(lambda (x)
    (+ x delta)))
Example 3.

The lambda creates an anonymous function (a function with no name).  To use such a function at a later date, we can give it a name using define.   The following session shows how we do this.  The > is a prompt, and values returned by the computer are in bold.

> (define inc-by-2 (make-incrementor 2))
#<procedure inc-by-2>

> (inc-by-2 3)
Example 4.

There is a more direct way of doing this, if we only wish to use the function once:

> ((make-incrementor 2) 3)
Example 5.

Here's why the above example works:

Each expression in Lisp is a list enclosed in parentheses.  When this list is evaluated by Lisp, each element of the list is evaluated recursively.  The first element of the list is assumed to be a function, and is applied to the rest of the list as the arguments.  In the above example, the first element of the list is itself a list, so it is evaluated and returns a function, which is then applied to the argument 3.

What is a closure, which we mentioned above?  Notice that in Example 3, the definition of the anonymous function depends on the value of delta, which is passed in at runtime.  What is returned by make-incrementor is a closure, which is a function along with the bindings it has captured from the environment at the time of its creation.  This is what allows a different function to be returned for different values of delta.


Macros are very useful in C, and are used very frequently because they increase the expressive power of the language.  But despite their usefulness, every C programmer has at one time or other wanted to do something using macros that was not possible, because what the C macros do is simple string substitution.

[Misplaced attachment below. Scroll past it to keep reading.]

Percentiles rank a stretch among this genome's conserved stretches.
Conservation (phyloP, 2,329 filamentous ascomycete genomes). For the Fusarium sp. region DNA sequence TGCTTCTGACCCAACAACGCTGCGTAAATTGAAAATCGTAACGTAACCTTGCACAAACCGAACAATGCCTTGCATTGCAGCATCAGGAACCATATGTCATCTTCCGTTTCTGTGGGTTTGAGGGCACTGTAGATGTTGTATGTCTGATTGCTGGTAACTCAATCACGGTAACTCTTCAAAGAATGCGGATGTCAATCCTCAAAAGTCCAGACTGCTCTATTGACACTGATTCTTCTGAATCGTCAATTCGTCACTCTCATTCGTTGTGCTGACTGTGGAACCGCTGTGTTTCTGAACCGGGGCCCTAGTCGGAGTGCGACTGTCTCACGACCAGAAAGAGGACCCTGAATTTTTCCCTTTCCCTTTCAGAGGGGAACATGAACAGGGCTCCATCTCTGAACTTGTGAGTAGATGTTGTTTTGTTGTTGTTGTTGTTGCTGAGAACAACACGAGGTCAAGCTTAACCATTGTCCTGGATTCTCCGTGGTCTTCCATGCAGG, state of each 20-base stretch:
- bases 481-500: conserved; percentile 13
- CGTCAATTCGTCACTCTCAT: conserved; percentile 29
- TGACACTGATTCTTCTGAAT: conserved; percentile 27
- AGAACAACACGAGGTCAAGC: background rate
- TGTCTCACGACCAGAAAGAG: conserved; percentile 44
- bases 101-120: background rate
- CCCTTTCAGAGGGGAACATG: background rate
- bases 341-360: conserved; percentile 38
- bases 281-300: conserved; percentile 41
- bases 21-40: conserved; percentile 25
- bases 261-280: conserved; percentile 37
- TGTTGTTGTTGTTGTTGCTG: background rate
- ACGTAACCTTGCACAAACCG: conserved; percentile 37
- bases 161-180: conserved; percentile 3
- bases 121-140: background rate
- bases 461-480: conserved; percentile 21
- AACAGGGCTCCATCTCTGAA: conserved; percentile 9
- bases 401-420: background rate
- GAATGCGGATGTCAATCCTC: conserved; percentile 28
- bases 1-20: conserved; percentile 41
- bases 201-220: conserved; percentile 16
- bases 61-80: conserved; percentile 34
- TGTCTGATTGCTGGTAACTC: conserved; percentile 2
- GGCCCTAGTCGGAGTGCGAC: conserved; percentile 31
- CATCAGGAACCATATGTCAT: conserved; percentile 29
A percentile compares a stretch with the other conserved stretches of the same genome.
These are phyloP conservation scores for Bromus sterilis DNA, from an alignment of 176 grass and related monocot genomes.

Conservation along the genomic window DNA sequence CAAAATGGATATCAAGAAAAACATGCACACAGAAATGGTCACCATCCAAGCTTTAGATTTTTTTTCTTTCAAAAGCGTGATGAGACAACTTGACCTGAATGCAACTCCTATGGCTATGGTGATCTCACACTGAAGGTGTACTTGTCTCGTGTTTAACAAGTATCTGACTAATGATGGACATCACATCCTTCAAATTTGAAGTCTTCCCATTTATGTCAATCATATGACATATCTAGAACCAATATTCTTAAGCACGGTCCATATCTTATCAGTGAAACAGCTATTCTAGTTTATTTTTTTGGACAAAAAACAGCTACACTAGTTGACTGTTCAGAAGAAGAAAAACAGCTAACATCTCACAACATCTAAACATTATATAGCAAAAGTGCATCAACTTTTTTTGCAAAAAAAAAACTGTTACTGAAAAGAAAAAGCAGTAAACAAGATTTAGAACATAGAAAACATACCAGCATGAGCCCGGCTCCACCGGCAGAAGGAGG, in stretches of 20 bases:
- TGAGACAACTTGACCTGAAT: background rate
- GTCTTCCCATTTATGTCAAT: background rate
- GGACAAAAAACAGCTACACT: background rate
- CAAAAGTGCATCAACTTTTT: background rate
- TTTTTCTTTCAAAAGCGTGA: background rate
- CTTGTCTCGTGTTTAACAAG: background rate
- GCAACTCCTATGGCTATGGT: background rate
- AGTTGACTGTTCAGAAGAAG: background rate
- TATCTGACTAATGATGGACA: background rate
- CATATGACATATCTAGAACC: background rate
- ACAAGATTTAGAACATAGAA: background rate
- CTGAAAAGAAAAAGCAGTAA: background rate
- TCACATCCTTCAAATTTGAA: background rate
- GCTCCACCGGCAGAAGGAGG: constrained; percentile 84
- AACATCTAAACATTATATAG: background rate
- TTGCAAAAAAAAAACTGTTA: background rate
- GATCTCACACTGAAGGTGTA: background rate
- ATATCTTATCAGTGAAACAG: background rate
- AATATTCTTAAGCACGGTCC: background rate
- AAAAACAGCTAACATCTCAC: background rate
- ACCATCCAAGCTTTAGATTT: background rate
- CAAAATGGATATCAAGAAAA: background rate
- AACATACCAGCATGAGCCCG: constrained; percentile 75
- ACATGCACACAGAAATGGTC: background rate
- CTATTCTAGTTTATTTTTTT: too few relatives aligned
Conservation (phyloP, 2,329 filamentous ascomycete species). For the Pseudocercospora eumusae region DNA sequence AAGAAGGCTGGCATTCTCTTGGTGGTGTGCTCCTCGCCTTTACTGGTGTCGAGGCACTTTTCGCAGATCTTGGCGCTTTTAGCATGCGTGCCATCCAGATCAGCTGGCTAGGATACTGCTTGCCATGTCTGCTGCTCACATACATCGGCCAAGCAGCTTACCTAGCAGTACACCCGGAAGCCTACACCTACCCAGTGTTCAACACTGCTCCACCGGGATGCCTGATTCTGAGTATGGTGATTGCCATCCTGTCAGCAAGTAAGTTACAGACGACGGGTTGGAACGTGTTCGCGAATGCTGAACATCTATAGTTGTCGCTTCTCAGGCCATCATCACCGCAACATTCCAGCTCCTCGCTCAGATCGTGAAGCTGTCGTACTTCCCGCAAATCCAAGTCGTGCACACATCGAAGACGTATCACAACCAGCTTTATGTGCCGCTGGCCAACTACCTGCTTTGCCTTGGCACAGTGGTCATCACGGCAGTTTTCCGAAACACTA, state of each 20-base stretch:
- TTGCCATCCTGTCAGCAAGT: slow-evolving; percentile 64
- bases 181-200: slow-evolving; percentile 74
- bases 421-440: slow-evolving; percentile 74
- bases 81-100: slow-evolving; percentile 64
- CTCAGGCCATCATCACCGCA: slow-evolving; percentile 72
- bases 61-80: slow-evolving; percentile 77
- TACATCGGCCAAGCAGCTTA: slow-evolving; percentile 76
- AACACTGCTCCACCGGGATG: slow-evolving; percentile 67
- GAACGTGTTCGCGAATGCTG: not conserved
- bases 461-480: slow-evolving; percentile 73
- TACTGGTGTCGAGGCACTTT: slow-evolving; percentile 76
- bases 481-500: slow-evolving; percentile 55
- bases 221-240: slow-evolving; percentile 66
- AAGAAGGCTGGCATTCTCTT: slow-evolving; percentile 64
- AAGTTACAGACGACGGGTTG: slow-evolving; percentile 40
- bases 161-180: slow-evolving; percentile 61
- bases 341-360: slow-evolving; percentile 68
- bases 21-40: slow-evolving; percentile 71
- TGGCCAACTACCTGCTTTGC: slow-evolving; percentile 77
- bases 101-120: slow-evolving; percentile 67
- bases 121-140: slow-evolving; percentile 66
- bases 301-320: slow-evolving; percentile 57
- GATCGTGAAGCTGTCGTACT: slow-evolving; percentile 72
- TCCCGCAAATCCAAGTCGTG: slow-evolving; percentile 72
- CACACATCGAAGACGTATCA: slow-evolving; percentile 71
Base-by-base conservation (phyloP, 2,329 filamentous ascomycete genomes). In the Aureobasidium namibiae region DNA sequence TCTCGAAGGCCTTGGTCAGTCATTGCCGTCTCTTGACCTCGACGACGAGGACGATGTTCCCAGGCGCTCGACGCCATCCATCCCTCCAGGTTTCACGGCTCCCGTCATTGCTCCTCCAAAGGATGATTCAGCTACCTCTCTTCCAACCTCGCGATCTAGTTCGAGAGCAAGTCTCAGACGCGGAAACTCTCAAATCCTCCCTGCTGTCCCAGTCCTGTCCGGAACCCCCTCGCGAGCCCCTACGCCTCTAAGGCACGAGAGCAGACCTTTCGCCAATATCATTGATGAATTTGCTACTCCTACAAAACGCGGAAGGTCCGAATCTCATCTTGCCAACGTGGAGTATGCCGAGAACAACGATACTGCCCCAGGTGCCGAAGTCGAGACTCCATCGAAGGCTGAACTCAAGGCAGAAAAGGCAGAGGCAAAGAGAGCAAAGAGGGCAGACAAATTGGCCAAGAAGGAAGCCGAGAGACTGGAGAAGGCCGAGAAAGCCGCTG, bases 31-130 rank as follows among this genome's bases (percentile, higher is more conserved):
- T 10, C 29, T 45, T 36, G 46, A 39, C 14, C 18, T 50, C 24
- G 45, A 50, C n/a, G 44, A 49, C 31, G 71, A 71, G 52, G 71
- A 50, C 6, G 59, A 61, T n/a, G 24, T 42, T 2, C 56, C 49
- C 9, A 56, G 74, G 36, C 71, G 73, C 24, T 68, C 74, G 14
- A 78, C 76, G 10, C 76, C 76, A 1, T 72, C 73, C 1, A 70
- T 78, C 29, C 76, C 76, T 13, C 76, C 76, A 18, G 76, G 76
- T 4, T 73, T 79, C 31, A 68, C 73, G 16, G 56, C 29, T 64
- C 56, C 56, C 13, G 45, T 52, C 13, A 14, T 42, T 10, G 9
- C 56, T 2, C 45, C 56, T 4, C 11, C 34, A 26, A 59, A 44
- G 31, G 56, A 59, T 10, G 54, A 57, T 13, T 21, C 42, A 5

Lisp macros go way beyond that.  Instead of using string substitution, they operate on expressions of code, and allow the use of all the power of the Lisp language itself in defining the macros.

Say we want to add a conditional unless to Lisp (actually, Common Lisp already has this).  We can do it using a macro:

> (define-macro (unless test body else)
    `(if (not ,test)
#<macro unless>

> (unless (> 2 0)
    (/ 1 0)

> (macro-expand '(unless (> 2 0)
                   (/ 1 0)
(if (not (> 2 0)
  (/ 1 0)
Example 6.

Don't worry about the syntactic details of the macro definition.  What it does should be clear to experienced programmers.  In effect, we can define a template for some code and fill it with values which are passed in at runtime.  In this case, these values are the test condition, the code to execute if the test is true, and the code to execute otherwise.

We can in fact do much more that simply have a static template which we fill with values.  Remember that all expressions in Lisp are enclosed in parentheses.  In Lisp, things in parentheses are considered lists, which are data, just like any other data type in the language (vectors, strings, characters, etc.).  What this means is very significant: the code is represented as data.  This means that we can use the language itself to operate on lists (take them apart, build new lists) in order to generate the templates for macros.  We can write code which generates code.  This is why Lisp has all those parentheses.  It is the complete uniformness of the language syntax which allows macros to be so powerful in Lisp.  In effect, the code you write is already in a parse tree format, ready for processing by the language itself.

So how is the above macro different from a function?  Why can't a function definition using define do the same thing?

Consider this: in Lisp, as in C, the code in the false branch of a conditional should not be executed.  In the example above, this code is (/ 1 0), which would cause a division-by-zero error if it is executed.  But remember than when Lisp evaluates an expression, it evaluates every element of the expression, so it would try to evaluate all the arguments of the unless expression if it were a function. But when Lisp encounters a macro, it passes the arguments to the macro without evaluating them!  The entire expression returned by the macro is evaluated.  In this case, that expression is an if expression, which means that the offending code is never evaluated due to the evaluation rules of if.

What we have done here is to extend our language with a new conditional construct.  The important thing to realize is that this new conditional works exactly like the ones built into the language.  This is something which is not possible in most other languages.  This is why Lisp is referred to as a programmable programming language.

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Date this article was posted to 6/21/2003
(Note that this date does not necessarily correspond to the date the article was written)